The concrete pylons that once supported a dozen or so water slides stand as monuments to happier times. This place must have been awesome in its heyday.

Abandoned Lake Dolores Rock-A-Hoola Water Park in the Mojave Desert in Newberry Springs California

The top of the hill affords a very nice view.

Abandoned Lake Dolores Rock-A-Hoola Water Park in the Mojave Desert in Newberry Springs California

Below, rows of water filtration tanks bake in the sunlight.

Abandoned Lake Dolores Rock-A-Hoola Water Park in the Mojave Desert in Newberry Springs California

Abandoned Lake Dolores Rock-A-Hoola Water Park in the Mojave Desert in Newberry Springs California

Many of the park's buildings remain, most of them entirely empty,

Abandoned Lake Dolores Rock-A-Hoola Water Park in the Mojave Desert in Newberry Springs California

thoroughly vandalized,

Abandoned Lake Dolores Rock-A-Hoola Water Park in the Mojave Desert in Newberry Springs California

Abandoned Lake Dolores Rock-A-Hoola Water Park in the Mojave Desert in Newberry Springs California

their inner and outer walls coated with graffiti.

Abandoned Lake Dolores Rock-A-Hoola Water Park in the Mojave Desert in Newberry Springs California

Abandoned Lake Dolores Rock-A-Hoola Water Park in the Mojave Desert in Newberry Springs California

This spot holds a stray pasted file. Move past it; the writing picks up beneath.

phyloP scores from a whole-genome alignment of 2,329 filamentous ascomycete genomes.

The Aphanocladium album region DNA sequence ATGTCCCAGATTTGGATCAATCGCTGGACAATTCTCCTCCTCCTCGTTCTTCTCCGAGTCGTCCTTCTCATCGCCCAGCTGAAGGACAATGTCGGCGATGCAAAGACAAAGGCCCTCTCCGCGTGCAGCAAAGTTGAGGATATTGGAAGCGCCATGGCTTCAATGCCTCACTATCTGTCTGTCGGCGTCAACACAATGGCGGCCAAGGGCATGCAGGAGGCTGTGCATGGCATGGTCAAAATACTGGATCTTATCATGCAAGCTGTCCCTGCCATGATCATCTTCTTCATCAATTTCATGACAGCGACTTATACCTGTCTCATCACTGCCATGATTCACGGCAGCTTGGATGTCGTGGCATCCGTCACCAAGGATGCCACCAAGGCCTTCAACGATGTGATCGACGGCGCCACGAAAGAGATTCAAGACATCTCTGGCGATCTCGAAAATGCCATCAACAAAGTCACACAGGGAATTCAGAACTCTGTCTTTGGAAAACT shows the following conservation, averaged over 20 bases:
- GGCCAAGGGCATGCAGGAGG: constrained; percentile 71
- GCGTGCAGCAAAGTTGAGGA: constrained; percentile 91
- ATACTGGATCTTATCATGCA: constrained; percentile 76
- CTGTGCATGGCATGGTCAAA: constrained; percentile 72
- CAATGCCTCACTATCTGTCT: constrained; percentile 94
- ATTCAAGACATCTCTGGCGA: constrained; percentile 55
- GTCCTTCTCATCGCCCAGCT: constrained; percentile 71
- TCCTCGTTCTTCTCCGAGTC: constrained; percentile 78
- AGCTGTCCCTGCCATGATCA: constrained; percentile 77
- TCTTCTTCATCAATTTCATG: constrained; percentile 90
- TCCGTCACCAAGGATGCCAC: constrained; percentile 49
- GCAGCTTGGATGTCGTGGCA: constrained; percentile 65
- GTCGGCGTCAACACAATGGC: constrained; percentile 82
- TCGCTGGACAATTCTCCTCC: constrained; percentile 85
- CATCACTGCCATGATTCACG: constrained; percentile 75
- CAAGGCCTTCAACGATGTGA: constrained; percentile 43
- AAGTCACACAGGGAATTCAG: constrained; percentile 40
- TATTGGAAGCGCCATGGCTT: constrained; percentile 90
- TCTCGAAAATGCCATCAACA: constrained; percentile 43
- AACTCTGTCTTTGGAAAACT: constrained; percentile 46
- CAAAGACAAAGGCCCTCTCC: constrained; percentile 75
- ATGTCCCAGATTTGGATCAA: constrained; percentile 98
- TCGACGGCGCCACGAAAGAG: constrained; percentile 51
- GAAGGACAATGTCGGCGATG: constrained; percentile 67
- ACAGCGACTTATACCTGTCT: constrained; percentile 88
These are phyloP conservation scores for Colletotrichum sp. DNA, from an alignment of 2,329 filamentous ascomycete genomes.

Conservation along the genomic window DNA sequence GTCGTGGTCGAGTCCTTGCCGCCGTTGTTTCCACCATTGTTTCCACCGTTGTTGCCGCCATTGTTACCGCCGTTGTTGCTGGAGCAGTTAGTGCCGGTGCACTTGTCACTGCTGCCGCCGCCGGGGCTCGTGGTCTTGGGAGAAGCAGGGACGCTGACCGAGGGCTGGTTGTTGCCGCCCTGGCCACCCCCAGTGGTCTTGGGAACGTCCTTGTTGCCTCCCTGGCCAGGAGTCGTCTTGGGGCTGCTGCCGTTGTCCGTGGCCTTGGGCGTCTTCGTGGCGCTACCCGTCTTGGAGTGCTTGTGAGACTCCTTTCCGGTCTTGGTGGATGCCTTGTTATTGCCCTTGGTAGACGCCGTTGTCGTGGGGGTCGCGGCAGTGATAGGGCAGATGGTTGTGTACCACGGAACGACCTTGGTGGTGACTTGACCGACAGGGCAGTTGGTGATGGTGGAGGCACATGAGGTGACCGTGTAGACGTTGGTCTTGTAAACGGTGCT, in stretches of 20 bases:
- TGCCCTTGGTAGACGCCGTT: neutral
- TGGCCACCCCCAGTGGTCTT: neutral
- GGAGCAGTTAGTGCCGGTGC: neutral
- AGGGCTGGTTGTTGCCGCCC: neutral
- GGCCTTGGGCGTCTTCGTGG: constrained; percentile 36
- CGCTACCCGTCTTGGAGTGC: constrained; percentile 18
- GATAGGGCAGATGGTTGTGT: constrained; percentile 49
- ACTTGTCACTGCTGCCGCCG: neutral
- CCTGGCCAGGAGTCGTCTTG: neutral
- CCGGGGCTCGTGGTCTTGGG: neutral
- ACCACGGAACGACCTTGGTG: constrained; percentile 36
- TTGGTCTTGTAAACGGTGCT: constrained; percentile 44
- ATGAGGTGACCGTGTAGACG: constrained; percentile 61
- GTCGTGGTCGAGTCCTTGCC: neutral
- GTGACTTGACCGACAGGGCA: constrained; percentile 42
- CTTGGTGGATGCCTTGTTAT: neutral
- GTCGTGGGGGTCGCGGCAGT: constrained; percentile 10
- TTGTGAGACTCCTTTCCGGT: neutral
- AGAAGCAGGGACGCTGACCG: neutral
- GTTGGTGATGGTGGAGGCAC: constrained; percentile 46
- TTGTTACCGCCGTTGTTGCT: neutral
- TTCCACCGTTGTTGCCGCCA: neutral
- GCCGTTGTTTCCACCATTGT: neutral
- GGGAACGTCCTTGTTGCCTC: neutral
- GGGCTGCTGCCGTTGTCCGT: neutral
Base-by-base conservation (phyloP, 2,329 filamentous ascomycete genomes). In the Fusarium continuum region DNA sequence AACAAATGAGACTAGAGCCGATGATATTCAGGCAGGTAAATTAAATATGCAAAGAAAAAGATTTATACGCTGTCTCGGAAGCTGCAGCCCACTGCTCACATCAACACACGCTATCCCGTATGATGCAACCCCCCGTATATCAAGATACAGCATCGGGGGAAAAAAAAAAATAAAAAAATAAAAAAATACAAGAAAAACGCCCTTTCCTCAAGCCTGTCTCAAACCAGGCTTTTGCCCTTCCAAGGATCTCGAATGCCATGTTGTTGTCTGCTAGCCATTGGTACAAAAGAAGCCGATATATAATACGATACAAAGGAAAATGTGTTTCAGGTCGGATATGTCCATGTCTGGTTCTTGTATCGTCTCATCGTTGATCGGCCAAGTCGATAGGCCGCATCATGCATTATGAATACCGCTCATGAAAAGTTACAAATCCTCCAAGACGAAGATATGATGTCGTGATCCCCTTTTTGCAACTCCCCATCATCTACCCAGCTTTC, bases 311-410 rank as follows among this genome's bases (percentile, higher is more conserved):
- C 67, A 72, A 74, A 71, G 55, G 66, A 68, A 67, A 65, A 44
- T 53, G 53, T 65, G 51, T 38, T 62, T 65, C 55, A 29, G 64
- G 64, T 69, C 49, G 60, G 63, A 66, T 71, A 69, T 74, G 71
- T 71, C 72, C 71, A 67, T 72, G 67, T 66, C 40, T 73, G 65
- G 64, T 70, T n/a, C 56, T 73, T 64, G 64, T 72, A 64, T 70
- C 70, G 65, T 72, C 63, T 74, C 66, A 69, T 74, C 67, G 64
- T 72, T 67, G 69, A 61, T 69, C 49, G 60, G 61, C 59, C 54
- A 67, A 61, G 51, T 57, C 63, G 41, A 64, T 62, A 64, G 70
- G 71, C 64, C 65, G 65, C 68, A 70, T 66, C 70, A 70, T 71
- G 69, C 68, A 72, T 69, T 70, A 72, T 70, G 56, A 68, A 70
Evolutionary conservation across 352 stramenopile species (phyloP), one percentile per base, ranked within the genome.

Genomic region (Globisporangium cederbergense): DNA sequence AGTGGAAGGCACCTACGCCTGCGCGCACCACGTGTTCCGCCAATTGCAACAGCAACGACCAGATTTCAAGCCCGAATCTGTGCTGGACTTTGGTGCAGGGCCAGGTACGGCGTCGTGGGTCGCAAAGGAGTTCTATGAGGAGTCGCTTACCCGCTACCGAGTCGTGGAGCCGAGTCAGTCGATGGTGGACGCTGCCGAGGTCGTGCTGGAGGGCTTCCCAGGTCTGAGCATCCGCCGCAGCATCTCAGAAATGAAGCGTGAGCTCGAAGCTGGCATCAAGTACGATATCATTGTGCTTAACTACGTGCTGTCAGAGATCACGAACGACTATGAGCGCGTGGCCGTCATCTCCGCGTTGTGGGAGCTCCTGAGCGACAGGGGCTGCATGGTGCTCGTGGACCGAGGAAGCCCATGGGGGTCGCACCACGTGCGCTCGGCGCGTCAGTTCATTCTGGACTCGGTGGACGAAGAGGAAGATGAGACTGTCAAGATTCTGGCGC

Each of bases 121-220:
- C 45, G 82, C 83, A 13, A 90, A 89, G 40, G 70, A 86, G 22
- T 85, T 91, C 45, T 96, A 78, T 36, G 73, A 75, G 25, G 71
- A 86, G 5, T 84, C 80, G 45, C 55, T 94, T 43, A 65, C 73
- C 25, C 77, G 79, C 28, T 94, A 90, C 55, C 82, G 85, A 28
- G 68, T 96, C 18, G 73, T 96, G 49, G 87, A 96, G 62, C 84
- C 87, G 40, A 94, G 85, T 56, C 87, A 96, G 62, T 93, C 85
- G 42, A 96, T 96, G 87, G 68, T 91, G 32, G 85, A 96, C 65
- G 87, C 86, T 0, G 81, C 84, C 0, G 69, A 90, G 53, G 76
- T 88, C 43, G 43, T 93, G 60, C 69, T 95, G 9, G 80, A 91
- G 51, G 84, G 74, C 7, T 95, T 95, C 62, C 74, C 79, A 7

Abandoned Lake Dolores Rock-A-Hoola Water Park in the Mojave Desert in Newberry Springs California

Abandoned Lake Dolores Rock-A-Hoola Water Park in the Mojave Desert in Newberry Springs California

Abandoned Lake Dolores Rock-A-Hoola Water Park in the Mojave Desert in Newberry Springs California

At the far end of the park stands an old prefab structure that once served as a "County Store".

Abandoned Lake Dolores Rock-A-Hoola Water Park in the Mojave Desert in Newberry Springs California

Abandoned Lake Dolores Rock-A-Hoola Water Park in the Mojave Desert in Newberry Springs California

Little remains inside, except fallen ceiling panels, toppled filing cabinets, and a desk.

Abandoned Lake Dolores Rock-A-Hoola Water Park in the Mojave Desert in Newberry Springs California